As parvoviruses only infect actively dividing host cells, the clinical manifestations of disease are strongly dependent on the age of the host, and symptoms are similar in wild and domestic animals [54]. In animals older than about 4 weeks, the virus mainly replicates in the tissues containing proliferating cells, including the bone marrow, lymph nodes, the spleen in some cases, and the progenitor cells in the crypts of Lieberkühn in the intestine. Cytolysis of bone marrow and other lymphoid cells leads to lymphopenia or leukopenia, while loss of intestinal epithelial cells can lead to hemorrhagic enteritis, the most pronounced clinical symptoms associated with parvovirus infections of carnivores. Lymphoid depletion can involve loss of all myeloid progenitor cells, decreasing the number of circulating thrombocytes, erythrocytes, granulocytes and mast cells. However, viral strain, individual host and host-species differences result in preferential tissue tropisms and differential clinical symptoms, so that the manifestation of clinical disease can vary from severe to subclinical. If animals survive the acute infection, complete recovery normally occurs.

Where maternal immunity is not present, infection of neonatal animals and fetuses may occur. In those animals additional tissues can be infected, and virus replication is seen in the myocardium and/or cerebellum, leading to myocarditis in puppies, and cerebella hypoplasia in kittens. In rare cases, infections in utero can lead to abortion or generalized viral replication in numerous fetal organs [74]. Intriguingly, no signs of diarrhea are observed in neonatal animals, likely due to the lower rate of replication of the intestinal epithelium early in life, but infections of fetuses and neonates are generally fatal or lead to debilitating permanent damage.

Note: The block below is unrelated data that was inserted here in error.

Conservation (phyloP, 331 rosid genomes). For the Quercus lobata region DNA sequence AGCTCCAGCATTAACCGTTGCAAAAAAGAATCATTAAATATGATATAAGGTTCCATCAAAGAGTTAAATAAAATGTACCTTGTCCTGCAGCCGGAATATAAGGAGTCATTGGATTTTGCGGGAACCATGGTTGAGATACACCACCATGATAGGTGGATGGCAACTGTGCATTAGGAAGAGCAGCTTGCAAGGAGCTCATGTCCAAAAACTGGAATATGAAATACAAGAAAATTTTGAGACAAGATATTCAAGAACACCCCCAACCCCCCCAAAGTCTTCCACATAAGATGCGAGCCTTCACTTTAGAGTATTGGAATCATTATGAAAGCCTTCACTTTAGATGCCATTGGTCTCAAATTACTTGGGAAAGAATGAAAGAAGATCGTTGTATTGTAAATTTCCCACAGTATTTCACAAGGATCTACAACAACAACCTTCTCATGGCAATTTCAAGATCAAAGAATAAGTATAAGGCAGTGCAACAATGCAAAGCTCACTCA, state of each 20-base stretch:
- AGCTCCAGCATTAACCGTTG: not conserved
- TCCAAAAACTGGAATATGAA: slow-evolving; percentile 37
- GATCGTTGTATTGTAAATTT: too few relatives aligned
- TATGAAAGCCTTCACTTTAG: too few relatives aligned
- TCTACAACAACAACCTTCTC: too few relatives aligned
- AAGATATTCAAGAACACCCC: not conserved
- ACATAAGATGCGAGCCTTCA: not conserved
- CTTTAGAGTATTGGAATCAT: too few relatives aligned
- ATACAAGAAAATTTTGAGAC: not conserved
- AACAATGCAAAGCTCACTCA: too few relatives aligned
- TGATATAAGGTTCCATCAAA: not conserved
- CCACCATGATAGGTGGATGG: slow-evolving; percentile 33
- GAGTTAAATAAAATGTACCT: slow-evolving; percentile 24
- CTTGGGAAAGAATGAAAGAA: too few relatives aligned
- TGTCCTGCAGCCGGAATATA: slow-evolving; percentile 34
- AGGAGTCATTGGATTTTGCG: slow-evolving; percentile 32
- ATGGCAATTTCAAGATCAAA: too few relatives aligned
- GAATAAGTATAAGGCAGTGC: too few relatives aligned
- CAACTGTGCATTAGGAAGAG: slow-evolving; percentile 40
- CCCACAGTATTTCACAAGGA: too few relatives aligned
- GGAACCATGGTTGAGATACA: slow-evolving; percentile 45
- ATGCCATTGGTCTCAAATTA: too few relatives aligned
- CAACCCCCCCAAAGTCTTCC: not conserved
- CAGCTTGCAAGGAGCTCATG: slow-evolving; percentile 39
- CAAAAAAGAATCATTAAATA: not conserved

Parvoviruses are extremely stable in the environment and indirect transmission likely plays an important role in the transmission and maintenance of viruses in a population, particularly in wild carnivore populations which may be characterized by low contact rates between animals. Transmission between domestic and wild carnivores also probably occurs readily, and while direct transmission through close contact or predation on smaller carnivores has been proposed, the viruses are probably readily transmitted across long distances by fomites. Carnivore parvoviruses can spread rapidly, and in naïve populations there can be a high associated mortality that can lead to considerable decreases in population size (see [5] for a review of this topic). In populations in which the viruses are endemic, new cases occur mainly in young animals that become infected after maternal antibodies wane, and for seasonal breeders the infection dynamics can depend heavily on the replenishment of young susceptible animals, frequently leading to cyclical infection dynamics [5].

Vaccination is the main method of controlling disease in domestic animals and in captive populations of wild carnivores. FPV vaccines of various types have been on the market since the 1950s, and vaccines for MEV and CPV were developed soon after these diseases emerged, with the first CPV vaccine available in 1979. These vaccines are also frequently used in captive wild carnivores where they appear to be safe and to confer protective immunity. However, those vaccines have not been explicitly tested in or licensed for use in the wildlife species, and questions remain regarding dosage, the most appropriate type of vaccines to use in which wildlife species, the frequency of re-vaccination, and the level of protection conferred.